Malene Birger has always had the whole world as her workplace and home. Here, the Danish fashion designer behind such leading brands as Day Birger et Mikkelsen and By Malene Birger shares her own personal vision of her dream hotel – and how she would design her very own home away from home.
What kind of hotel do you look for?
“I look for hotels that manage to create something personal, and often there’s an individual person or family behind it – a travelled person living out his or her dreams. Hotel Esencia north of Tulum in Mexico is one such place. It’s modern and fresh, but still comfortable and cosy. Good design, good food, nice bars, beautiful green palm groves, beaches, pools and lots of activity – or no activity, depending on your mood.
You really don’t have to leave the premises. The hotel was created by a travelled American, an avid art collector. I have also always been a great fan of Anouska Hempel, who designed the world’s first ‘couture’ hotel, Blakes in London, in the late 1970s. She stood out from the crowd and took all us hotel-lovers by storm. The new owners have retained her style, but I think the spirit and energy seeped out when she sold the place.”
Are first impressions important?
“First impressions are very important. A hotel is first experienced from the outside, then from the lobby, the bar, the restaurant, and finally the rooms. The exterior is incredibly important: Do you feel like entering? Do you get inspired? I believe a hotel should beckon you – so you simply have to take a look, or drink a quiet coffee, enjoy the atmosphere, listen to the music and perhaps consider checking in.
“I love striped awnings, green plants and cosy outdoor lighting. It should be old-school, but in a modern way. Also, there should be white curtains facing the street in the restaurant, if visible from the outside. If the building has nice details and is historical and beautiful, you need to build on that.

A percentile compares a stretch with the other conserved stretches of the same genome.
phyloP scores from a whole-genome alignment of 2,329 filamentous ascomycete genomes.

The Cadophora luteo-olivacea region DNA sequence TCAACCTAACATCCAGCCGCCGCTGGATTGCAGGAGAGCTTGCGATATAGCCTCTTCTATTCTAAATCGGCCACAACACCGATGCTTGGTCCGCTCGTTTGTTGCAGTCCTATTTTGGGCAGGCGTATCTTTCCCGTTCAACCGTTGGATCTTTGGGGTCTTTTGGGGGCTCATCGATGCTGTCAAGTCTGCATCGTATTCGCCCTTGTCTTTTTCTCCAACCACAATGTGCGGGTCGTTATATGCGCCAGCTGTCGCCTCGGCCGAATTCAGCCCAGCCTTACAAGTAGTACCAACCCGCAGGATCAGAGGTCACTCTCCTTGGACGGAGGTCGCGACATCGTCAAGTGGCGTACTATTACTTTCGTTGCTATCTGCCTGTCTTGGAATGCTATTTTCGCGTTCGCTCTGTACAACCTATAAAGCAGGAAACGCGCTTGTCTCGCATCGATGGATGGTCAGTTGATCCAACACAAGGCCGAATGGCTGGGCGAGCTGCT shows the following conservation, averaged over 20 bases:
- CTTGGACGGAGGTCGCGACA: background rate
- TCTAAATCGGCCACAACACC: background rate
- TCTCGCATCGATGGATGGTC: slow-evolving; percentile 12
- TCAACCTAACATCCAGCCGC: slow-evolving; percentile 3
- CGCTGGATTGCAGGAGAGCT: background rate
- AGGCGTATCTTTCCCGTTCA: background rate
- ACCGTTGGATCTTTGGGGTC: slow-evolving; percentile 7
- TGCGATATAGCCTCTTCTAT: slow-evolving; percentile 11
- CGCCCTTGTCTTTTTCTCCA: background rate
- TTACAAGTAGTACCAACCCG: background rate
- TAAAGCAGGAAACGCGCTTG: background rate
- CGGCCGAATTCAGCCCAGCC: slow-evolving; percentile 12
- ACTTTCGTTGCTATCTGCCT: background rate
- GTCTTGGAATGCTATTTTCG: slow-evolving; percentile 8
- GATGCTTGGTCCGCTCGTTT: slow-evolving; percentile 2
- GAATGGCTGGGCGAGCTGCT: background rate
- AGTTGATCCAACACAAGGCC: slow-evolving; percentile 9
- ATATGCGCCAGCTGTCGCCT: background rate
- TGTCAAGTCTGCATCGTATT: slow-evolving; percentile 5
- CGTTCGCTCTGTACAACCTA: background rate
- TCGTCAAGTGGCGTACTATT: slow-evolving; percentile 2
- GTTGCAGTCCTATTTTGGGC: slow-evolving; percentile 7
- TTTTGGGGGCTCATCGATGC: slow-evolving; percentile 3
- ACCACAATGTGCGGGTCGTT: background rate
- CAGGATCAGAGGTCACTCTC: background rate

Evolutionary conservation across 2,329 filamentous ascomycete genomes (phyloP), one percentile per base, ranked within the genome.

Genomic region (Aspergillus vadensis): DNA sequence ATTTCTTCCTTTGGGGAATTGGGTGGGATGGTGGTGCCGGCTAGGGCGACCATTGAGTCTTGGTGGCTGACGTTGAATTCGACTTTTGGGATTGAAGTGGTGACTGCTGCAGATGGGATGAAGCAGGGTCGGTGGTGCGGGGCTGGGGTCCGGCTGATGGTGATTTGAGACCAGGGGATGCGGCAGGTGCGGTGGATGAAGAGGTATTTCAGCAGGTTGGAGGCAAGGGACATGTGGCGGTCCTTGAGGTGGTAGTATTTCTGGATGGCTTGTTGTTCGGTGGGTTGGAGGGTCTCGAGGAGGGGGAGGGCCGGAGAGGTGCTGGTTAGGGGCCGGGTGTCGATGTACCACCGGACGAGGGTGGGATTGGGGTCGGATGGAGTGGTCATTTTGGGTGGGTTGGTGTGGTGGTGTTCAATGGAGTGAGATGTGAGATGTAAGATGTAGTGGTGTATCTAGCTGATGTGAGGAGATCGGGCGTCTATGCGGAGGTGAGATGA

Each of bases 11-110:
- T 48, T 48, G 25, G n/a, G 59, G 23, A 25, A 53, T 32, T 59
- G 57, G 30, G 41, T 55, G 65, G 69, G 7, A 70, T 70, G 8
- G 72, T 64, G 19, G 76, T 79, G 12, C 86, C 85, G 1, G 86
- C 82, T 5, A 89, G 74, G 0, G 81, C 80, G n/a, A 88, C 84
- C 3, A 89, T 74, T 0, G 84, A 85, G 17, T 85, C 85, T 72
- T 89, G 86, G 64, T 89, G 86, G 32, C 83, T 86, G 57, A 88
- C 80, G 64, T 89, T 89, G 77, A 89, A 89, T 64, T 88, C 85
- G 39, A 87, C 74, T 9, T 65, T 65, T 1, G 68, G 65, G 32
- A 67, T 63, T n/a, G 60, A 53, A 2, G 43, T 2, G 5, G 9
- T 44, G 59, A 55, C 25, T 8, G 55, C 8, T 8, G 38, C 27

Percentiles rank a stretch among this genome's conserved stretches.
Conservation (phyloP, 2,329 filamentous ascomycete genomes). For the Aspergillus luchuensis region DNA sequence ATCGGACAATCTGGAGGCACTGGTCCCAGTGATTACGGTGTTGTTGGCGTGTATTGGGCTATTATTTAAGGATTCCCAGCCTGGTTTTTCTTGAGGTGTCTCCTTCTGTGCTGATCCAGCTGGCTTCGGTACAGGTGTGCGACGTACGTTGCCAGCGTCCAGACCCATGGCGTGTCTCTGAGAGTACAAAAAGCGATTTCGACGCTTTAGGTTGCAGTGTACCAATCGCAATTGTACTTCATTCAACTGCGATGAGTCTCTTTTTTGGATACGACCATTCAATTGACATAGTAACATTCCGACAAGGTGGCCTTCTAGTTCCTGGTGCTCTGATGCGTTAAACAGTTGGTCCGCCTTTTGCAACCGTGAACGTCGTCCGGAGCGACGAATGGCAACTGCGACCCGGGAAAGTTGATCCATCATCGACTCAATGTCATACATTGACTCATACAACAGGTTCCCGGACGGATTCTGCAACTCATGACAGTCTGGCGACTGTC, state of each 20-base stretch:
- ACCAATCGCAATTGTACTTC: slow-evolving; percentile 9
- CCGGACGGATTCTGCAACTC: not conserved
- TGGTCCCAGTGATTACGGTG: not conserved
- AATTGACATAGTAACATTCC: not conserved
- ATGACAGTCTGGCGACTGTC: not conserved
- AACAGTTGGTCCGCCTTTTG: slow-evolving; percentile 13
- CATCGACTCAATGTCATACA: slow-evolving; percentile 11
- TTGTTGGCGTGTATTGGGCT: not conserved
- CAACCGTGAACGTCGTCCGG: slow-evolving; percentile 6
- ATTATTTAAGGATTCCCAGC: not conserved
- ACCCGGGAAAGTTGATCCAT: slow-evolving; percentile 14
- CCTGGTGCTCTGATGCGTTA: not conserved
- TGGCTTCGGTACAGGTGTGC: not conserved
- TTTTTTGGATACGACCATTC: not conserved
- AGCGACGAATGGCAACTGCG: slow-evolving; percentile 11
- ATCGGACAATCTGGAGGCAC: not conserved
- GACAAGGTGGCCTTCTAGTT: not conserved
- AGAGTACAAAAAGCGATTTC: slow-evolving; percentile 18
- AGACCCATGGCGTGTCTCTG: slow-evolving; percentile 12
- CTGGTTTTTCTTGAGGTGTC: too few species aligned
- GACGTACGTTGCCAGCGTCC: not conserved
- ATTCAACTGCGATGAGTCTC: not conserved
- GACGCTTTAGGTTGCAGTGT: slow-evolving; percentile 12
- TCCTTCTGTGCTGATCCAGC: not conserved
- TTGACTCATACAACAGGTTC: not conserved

“A hotel needs to be active, full of energy and should be used. It should be a second home where you dine, meet with friends in the bar, hang out. Creating a boutique hotel will cost more, but it will be an investment that makes a difference. The hotel will become an institution rather than just a place to sleep.”
How important is atmosphere?
“Good atmosphere comes from the heart and must come naturally. It’s about people, the staff, music, scents and lighting. For a period, a hotel is your second home. I would want to recreate the exact same atmosphere and enjoyment as when entertaining guests at home. They should feel welcome from the minute they arrive.
“The hotel needs patina, and I want to feel the good vibes from the second I step over the doorstep. Whether an expensive or cheap hotel, the feeling must be there. Patina and a sense of spirit are either already manifestly there due to the history of the building, or perhaps a new owner has managed to create it. That’s how a hotel experience becomes memorable.
“Hotel Sanders in Copenhagen is a good example of a very successful project. It makes you feel the hotel has always been like that, although it’s almost just opened. Around the world there are oceans of stylish and chic hotels, but those little gems of life, creativity and classic service are far and few between – those capable of attracting a good mix of leaders and followers who lend it a good reputation and define its DNA. Be cool, sweet, natural but never be snobbish.”